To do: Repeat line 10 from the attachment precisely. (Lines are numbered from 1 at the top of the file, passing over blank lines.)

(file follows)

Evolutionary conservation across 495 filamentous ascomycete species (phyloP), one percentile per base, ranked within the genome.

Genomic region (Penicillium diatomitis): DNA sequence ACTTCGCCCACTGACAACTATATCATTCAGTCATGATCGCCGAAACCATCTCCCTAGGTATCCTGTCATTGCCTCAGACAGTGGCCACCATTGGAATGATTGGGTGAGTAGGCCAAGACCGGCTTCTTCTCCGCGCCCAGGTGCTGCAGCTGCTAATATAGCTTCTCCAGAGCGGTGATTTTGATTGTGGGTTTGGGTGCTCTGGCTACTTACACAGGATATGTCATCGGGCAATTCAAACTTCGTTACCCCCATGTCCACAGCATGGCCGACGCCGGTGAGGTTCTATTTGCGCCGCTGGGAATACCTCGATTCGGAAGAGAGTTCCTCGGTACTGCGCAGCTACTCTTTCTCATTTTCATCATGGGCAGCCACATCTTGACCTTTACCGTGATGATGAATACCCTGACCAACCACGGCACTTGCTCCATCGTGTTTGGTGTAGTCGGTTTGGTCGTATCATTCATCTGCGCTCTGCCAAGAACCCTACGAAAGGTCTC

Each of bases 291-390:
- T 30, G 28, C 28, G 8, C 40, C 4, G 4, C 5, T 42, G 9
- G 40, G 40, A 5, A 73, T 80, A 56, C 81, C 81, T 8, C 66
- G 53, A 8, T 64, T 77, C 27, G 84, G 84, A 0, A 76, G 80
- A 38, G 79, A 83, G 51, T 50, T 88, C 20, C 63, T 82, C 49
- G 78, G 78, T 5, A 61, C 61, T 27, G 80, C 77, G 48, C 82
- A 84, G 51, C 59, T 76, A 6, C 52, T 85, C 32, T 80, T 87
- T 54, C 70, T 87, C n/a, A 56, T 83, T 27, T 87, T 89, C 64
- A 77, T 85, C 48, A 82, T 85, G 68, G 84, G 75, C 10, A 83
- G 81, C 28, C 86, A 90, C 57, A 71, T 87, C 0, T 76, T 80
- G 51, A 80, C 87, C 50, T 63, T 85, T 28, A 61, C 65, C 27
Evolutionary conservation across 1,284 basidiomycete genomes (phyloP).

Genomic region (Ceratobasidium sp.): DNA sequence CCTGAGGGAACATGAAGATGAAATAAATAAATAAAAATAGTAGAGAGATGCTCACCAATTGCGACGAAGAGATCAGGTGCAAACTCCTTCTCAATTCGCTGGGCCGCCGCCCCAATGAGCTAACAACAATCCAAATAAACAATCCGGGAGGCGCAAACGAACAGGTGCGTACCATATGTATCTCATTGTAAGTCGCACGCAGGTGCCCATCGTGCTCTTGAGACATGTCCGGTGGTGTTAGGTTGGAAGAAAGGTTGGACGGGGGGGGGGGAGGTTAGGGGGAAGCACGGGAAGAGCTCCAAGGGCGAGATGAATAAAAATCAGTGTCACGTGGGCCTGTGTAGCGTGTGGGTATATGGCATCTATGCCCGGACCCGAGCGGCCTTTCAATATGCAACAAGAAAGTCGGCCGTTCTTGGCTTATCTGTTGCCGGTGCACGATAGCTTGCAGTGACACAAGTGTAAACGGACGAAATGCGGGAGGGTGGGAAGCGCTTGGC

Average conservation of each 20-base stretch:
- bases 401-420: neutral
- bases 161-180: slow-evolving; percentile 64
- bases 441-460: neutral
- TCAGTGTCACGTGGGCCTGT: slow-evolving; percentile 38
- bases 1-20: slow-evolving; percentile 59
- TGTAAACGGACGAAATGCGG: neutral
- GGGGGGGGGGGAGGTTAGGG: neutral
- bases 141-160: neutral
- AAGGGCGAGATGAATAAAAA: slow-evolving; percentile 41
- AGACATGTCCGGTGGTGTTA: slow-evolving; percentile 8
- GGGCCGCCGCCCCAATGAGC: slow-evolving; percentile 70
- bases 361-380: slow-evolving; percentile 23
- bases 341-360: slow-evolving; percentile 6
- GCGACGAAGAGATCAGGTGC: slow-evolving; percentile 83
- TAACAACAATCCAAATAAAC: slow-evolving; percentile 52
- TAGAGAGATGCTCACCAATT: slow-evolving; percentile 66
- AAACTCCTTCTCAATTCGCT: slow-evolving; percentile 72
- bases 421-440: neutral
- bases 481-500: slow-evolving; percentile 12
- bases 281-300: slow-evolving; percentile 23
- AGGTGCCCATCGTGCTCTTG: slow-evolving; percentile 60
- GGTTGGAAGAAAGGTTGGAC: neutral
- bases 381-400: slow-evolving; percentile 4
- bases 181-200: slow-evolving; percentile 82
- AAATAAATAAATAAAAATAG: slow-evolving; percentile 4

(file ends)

- T 54, C 70, T 87, C n/a, A 56, T 83, T 27, T 87, T 89, C 64